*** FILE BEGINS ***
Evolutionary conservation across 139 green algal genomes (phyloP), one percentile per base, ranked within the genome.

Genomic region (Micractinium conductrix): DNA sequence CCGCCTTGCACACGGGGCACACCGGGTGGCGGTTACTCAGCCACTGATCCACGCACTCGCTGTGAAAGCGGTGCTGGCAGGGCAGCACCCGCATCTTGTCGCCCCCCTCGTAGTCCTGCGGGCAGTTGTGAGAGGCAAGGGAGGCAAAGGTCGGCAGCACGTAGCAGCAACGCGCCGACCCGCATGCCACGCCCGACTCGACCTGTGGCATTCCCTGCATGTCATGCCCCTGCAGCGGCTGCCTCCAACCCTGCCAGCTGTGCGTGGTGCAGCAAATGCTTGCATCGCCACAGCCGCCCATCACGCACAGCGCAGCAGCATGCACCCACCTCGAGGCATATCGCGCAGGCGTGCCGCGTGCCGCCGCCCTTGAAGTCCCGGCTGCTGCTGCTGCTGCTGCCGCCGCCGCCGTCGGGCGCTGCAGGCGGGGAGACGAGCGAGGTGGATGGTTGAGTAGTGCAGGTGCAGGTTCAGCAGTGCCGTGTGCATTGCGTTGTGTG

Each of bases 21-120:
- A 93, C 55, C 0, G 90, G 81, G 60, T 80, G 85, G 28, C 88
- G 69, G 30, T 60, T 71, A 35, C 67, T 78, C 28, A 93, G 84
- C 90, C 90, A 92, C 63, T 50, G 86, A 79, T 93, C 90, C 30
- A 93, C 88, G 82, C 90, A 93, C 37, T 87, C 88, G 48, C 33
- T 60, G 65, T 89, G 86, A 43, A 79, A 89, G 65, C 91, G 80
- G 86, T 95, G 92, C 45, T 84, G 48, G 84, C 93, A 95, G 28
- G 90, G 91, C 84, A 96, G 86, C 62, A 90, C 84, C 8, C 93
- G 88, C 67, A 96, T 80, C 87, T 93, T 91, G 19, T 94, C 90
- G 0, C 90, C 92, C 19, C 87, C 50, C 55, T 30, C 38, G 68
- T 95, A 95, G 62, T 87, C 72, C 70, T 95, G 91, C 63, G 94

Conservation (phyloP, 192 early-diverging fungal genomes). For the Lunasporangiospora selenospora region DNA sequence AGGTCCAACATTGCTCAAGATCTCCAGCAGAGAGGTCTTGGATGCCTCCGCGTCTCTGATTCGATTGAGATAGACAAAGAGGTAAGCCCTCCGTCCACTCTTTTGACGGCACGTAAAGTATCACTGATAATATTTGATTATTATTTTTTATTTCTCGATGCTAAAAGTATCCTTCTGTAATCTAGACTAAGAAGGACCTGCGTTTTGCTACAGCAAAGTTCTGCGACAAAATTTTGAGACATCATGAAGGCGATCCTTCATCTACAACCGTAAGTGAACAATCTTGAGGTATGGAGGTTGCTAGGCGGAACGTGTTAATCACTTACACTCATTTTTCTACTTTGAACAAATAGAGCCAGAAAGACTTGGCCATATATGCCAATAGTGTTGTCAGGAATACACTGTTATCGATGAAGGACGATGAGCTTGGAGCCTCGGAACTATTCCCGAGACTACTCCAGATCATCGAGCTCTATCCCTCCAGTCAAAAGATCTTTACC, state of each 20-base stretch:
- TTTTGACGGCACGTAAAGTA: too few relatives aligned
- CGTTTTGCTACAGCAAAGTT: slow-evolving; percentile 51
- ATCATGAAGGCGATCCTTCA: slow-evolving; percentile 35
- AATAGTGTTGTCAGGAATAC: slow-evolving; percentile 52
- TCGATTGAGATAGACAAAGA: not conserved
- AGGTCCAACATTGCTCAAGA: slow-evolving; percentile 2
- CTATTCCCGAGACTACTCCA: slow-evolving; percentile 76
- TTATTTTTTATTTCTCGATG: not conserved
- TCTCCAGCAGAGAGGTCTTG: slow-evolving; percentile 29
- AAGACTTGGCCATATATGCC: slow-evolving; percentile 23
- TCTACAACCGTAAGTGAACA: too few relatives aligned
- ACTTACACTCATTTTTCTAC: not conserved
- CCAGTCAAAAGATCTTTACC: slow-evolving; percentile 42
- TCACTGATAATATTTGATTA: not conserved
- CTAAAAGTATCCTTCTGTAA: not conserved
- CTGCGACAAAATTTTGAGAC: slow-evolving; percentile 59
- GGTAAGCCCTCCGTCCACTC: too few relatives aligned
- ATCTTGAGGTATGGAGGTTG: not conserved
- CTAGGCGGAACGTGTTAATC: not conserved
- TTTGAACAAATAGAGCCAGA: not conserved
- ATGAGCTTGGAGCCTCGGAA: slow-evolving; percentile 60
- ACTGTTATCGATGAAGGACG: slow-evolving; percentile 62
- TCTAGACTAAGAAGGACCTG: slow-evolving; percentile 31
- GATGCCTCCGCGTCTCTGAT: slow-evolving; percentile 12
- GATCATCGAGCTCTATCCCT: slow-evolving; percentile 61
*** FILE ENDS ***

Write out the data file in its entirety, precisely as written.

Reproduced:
Evolutionary conservation across 139 green algal genomes (phyloP), one percentile per base, ranked within the genome.

Genomic region (Micractinium conductrix): DNA sequence CCGCCTTGCACACGGGGCACACCGGGTGGCGGTTACTCAGCCACTGATCCACGCACTCGCTGTGAAAGCGGTGCTGGCAGGGCAGCACCCGCATCTTGTCGCCCCCCTCGTAGTCCTGCGGGCAGTTGTGAGAGGCAAGGGAGGCAAAGGTCGGCAGCACGTAGCAGCAACGCGCCGACCCGCATGCCACGCCCGACTCGACCTGTGGCATTCCCTGCATGTCATGCCCCTGCAGCGGCTGCCTCCAACCCTGCCAGCTGTGCGTGGTGCAGCAAATGCTTGCATCGCCACAGCCGCCCATCACGCACAGCGCAGCAGCATGCACCCACCTCGAGGCATATCGCGCAGGCGTGCCGCGTGCCGCCGCCCTTGAAGTCCCGGCTGCTGCTGCTGCTGCTGCCGCCGCCGCCGTCGGGCGCTGCAGGCGGGGAGACGAGCGAGGTGGATGGTTGAGTAGTGCAGGTGCAGGTTCAGCAGTGCCGTGTGCATTGCGTTGTGTG

Each of bases 21-120:
- A 93, C 55, C 0, G 90, G 81, G 60, T 80, G 85, G 28, C 88
- G 69, G 30, T 60, T 71, A 35, C 67, T 78, C 28, A 93, G 84
- C 90, C 90, A 92, C 63, T 50, G 86, A 79, T 93, C 90, C 30
- A 93, C 88, G 82, C 90, A 93, C 37, T 87, C 88, G 48, C 33
- T 60, G 65, T 89, G 86, A 43, A 79, A 89, G 65, C 91, G 80
- G 86, T 95, G 92, C 45, T 84, G 48, G 84, C 93, A 95, G 28
- G 90, G 91, C 84, A 96, G 86, C 62, A 90, C 84, C 8, C 93
- G 88, C 67, A 96, T 80, C 87, T 93, T 91, G 19, T 94, C 90
- G 0, C 90, C 92, C 19, C 87, C 50, C 55, T 30, C 38, G 68
- T 95, A 95, G 62, T 87, C 72, C 70, T 95, G 91, C 63, G 94

Conservation (phyloP, 192 early-diverging fungal genomes). For the Lunasporangiospora selenospora region DNA sequence AGGTCCAACATTGCTCAAGATCTCCAGCAGAGAGGTCTTGGATGCCTCCGCGTCTCTGATTCGATTGAGATAGACAAAGAGGTAAGCCCTCCGTCCACTCTTTTGACGGCACGTAAAGTATCACTGATAATATTTGATTATTATTTTTTATTTCTCGATGCTAAAAGTATCCTTCTGTAATCTAGACTAAGAAGGACCTGCGTTTTGCTACAGCAAAGTTCTGCGACAAAATTTTGAGACATCATGAAGGCGATCCTTCATCTACAACCGTAAGTGAACAATCTTGAGGTATGGAGGTTGCTAGGCGGAACGTGTTAATCACTTACACTCATTTTTCTACTTTGAACAAATAGAGCCAGAAAGACTTGGCCATATATGCCAATAGTGTTGTCAGGAATACACTGTTATCGATGAAGGACGATGAGCTTGGAGCCTCGGAACTATTCCCGAGACTACTCCAGATCATCGAGCTCTATCCCTCCAGTCAAAAGATCTTTACC, state of each 20-base stretch:
- TTTTGACGGCACGTAAAGTA: too few relatives aligned
- CGTTTTGCTACAGCAAAGTT: slow-evolving; percentile 51
- ATCATGAAGGCGATCCTTCA: slow-evolving; percentile 35
- AATAGTGTTGTCAGGAATAC: slow-evolving; percentile 52
- TCGATTGAGATAGACAAAGA: not conserved
- AGGTCCAACATTGCTCAAGA: slow-evolving; percentile 2
- CTATTCCCGAGACTACTCCA: slow-evolving; percentile 76
- TTATTTTTTATTTCTCGATG: not conserved
- TCTCCAGCAGAGAGGTCTTG: slow-evolving; percentile 29
- AAGACTTGGCCATATATGCC: slow-evolving; percentile 23
- TCTACAACCGTAAGTGAACA: too few relatives aligned
- ACTTACACTCATTTTTCTAC: not conserved
- CCAGTCAAAAGATCTTTACC: slow-evolving; percentile 42
- TCACTGATAATATTTGATTA: not conserved
- CTAAAAGTATCCTTCTGTAA: not conserved
- CTGCGACAAAATTTTGAGAC: slow-evolving; percentile 59
- GGTAAGCCCTCCGTCCACTC: too few relatives aligned
- ATCTTGAGGTATGGAGGTTG: not conserved
- CTAGGCGGAACGTGTTAATC: not conserved
- TTTGAACAAATAGAGCCAGA: not conserved
- ATGAGCTTGGAGCCTCGGAA: slow-evolving; percentile 60
- ACTGTTATCGATGAAGGACG: slow-evolving; percentile 62
- TCTAGACTAAGAAGGACCTG: slow-evolving; percentile 31
- GATGCCTCCGCGTCTCTGAT: slow-evolving; percentile 12
- GATCATCGAGCTCTATCCCT: slow-evolving; percentile 61